Patients affected by AIDS-related complex (ARC) show several immunological abnormalities which may lead to a disregulation of immunosurveillance against viral latent infections. In this paper evidence for Epstein-Barr virus (EBV) reactivation in seven out of eight affected by persistent generalized lymphadenopathy is given. These patients showed either elevated levels of circulating EBNA-positive transformed cells or depressed EBV-specific T cell cytotoxicity, as assessed by the regression assay, or both. A direct involvement of EBV in the pathogenesis of ARC is thus suggested. Natural killer cell activity was found decreased, correlating to the evidence of circulating EBV-infected cells and of impaired EBV-specific immune control. These data provide evidence that, when specific immune mechanisms lose control on ubiquitous latent viruses, the risk for reactivation becomes higher. In the case of EBV, direct evidence of this event is provided by the emergence in the peripheral blood of clones of infected cells with unlimited growth potential.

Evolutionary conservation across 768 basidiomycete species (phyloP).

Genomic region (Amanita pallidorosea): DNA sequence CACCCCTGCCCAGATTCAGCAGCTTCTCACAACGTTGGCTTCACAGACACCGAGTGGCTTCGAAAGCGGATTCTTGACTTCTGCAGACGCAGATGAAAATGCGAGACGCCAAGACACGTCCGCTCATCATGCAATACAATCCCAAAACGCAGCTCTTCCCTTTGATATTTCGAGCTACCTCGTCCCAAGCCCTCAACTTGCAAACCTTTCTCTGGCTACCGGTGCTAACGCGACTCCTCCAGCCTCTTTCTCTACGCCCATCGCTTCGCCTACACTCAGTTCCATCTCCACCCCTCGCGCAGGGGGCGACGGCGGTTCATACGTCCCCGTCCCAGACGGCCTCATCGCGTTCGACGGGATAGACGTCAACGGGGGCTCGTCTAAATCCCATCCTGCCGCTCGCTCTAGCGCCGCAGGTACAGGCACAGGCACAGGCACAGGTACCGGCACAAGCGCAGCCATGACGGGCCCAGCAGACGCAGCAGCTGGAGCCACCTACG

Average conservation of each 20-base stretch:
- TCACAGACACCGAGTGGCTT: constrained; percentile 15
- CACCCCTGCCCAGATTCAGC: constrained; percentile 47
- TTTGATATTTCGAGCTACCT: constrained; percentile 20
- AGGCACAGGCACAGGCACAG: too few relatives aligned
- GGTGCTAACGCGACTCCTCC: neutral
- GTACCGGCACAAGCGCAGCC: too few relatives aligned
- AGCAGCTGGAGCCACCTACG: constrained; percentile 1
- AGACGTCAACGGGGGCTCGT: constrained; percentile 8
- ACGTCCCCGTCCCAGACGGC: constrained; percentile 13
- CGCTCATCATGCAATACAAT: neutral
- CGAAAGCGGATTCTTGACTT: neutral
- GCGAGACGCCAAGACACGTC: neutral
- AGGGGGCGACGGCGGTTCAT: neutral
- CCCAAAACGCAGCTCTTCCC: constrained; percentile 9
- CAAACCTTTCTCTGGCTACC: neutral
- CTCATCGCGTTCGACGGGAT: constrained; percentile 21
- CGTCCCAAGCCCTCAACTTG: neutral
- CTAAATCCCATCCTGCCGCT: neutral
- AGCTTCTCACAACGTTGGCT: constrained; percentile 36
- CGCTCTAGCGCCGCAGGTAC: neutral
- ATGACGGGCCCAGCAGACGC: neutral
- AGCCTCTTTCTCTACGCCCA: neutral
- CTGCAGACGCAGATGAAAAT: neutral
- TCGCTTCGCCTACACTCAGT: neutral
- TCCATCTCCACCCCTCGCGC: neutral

|Number of pages||8|
|Journal||Clinical and Experimental Immunology|
|Publication status||Published - 1986|
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